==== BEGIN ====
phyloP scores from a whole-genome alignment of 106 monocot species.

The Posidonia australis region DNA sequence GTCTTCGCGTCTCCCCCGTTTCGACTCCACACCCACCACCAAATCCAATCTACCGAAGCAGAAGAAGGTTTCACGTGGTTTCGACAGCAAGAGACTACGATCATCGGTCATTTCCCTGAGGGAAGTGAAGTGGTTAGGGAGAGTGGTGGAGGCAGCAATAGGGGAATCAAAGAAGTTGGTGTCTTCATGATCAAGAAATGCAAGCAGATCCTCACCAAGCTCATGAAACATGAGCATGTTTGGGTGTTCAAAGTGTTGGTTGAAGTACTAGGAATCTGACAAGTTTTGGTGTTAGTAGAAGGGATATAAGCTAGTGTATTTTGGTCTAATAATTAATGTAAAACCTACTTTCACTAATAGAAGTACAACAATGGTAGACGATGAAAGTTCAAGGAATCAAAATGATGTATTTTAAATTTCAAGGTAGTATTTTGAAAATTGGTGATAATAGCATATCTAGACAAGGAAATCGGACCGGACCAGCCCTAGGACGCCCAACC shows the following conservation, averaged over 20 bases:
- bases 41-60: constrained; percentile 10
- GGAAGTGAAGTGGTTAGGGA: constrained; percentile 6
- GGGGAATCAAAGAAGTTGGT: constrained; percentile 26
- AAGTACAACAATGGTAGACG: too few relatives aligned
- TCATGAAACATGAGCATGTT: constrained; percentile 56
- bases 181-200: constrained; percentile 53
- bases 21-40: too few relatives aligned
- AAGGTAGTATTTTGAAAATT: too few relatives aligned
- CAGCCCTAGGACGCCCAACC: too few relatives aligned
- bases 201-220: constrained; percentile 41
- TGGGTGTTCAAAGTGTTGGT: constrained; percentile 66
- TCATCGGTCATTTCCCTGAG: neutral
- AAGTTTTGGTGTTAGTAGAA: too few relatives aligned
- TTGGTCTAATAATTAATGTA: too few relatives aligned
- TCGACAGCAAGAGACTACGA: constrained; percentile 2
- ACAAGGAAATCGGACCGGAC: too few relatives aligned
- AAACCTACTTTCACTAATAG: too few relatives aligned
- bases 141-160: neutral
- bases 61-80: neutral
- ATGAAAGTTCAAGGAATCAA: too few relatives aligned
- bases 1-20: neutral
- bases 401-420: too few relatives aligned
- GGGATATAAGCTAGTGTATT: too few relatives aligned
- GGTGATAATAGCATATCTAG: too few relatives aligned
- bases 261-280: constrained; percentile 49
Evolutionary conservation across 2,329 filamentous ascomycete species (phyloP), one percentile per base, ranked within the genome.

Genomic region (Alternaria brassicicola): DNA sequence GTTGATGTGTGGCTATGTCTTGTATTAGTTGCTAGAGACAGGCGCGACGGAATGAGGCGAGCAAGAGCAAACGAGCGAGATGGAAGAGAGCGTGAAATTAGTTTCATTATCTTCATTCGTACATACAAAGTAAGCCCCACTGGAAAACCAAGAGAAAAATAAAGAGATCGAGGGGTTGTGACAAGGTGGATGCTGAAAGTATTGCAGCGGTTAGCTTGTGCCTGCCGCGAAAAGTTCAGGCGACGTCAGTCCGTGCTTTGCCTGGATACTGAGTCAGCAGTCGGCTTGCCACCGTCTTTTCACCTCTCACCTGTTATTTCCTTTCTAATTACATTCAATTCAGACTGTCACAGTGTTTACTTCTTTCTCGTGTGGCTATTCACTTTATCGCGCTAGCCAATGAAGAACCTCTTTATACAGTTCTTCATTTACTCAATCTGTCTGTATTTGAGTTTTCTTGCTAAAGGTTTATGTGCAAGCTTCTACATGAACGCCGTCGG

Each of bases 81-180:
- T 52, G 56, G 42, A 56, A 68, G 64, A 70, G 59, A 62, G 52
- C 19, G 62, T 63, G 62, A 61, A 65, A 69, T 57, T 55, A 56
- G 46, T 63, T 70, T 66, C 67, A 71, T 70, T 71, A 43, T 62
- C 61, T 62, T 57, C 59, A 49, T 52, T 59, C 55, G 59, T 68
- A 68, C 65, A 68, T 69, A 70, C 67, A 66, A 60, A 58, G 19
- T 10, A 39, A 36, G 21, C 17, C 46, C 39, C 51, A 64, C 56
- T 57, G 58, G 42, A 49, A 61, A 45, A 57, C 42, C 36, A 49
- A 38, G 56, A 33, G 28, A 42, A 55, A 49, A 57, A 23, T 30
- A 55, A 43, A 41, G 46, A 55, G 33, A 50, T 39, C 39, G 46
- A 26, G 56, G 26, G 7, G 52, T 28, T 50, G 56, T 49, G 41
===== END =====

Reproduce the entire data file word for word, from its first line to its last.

phyloP scores from a whole-genome alignment of 106 monocot species.

The Posidonia australis region DNA sequence GTCTTCGCGTCTCCCCCGTTTCGACTCCACACCCACCACCAAATCCAATCTACCGAAGCAGAAGAAGGTTTCACGTGGTTTCGACAGCAAGAGACTACGATCATCGGTCATTTCCCTGAGGGAAGTGAAGTGGTTAGGGAGAGTGGTGGAGGCAGCAATAGGGGAATCAAAGAAGTTGGTGTCTTCATGATCAAGAAATGCAAGCAGATCCTCACCAAGCTCATGAAACATGAGCATGTTTGGGTGTTCAAAGTGTTGGTTGAAGTACTAGGAATCTGACAAGTTTTGGTGTTAGTAGAAGGGATATAAGCTAGTGTATTTTGGTCTAATAATTAATGTAAAACCTACTTTCACTAATAGAAGTACAACAATGGTAGACGATGAAAGTTCAAGGAATCAAAATGATGTATTTTAAATTTCAAGGTAGTATTTTGAAAATTGGTGATAATAGCATATCTAGACAAGGAAATCGGACCGGACCAGCCCTAGGACGCCCAACC shows the following conservation, averaged over 20 bases:
- bases 41-60: constrained; percentile 10
- GGAAGTGAAGTGGTTAGGGA: constrained; percentile 6
- GGGGAATCAAAGAAGTTGGT: constrained; percentile 26
- AAGTACAACAATGGTAGACG: too few relatives aligned
- TCATGAAACATGAGCATGTT: constrained; percentile 56
- bases 181-200: constrained; percentile 53
- bases 21-40: too few relatives aligned
- AAGGTAGTATTTTGAAAATT: too few relatives aligned
- CAGCCCTAGGACGCCCAACC: too few relatives aligned
- bases 201-220: constrained; percentile 41
- TGGGTGTTCAAAGTGTTGGT: constrained; percentile 66
- TCATCGGTCATTTCCCTGAG: neutral
- AAGTTTTGGTGTTAGTAGAA: too few relatives aligned
- TTGGTCTAATAATTAATGTA: too few relatives aligned
- TCGACAGCAAGAGACTACGA: constrained; percentile 2
- ACAAGGAAATCGGACCGGAC: too few relatives aligned
- AAACCTACTTTCACTAATAG: too few relatives aligned
- bases 141-160: neutral
- bases 61-80: neutral
- ATGAAAGTTCAAGGAATCAA: too few relatives aligned
- bases 1-20: neutral
- bases 401-420: too few relatives aligned
- GGGATATAAGCTAGTGTATT: too few relatives aligned
- GGTGATAATAGCATATCTAG: too few relatives aligned
- bases 261-280: constrained; percentile 49
Evolutionary conservation across 2,329 filamentous ascomycete species (phyloP), one percentile per base, ranked within the genome.

Genomic region (Alternaria brassicicola): DNA sequence GTTGATGTGTGGCTATGTCTTGTATTAGTTGCTAGAGACAGGCGCGACGGAATGAGGCGAGCAAGAGCAAACGAGCGAGATGGAAGAGAGCGTGAAATTAGTTTCATTATCTTCATTCGTACATACAAAGTAAGCCCCACTGGAAAACCAAGAGAAAAATAAAGAGATCGAGGGGTTGTGACAAGGTGGATGCTGAAAGTATTGCAGCGGTTAGCTTGTGCCTGCCGCGAAAAGTTCAGGCGACGTCAGTCCGTGCTTTGCCTGGATACTGAGTCAGCAGTCGGCTTGCCACCGTCTTTTCACCTCTCACCTGTTATTTCCTTTCTAATTACATTCAATTCAGACTGTCACAGTGTTTACTTCTTTCTCGTGTGGCTATTCACTTTATCGCGCTAGCCAATGAAGAACCTCTTTATACAGTTCTTCATTTACTCAATCTGTCTGTATTTGAGTTTTCTTGCTAAAGGTTTATGTGCAAGCTTCTACATGAACGCCGTCGG

Each of bases 81-180:
- T 52, G 56, G 42, A 56, A 68, G 64, A 70, G 59, A 62, G 52
- C 19, G 62, T 63, G 62, A 61, A 65, A 69, T 57, T 55, A 56
- G 46, T 63, T 70, T 66, C 67, A 71, T 70, T 71, A 43, T 62
- C 61, T 62, T 57, C 59, A 49, T 52, T 59, C 55, G 59, T 68
- A 68, C 65, A 68, T 69, A 70, C 67, A 66, A 60, A 58, G 19
- T 10, A 39, A 36, G 21, C 17, C 46, C 39, C 51, A 64, C 56
- T 57, G 58, G 42, A 49, A 61, A 45, A 57, C 42, C 36, A 49
- A 38, G 56, A 33, G 28, A 42, A 55, A 49, A 57, A 23, T 30
- A 55, A 43, A 41, G 46, A 55, G 33, A 50, T 39, C 39, G 46
- A 26, G 56, G 26, G 7, G 52, T 28, T 50, G 56, T 49, G 41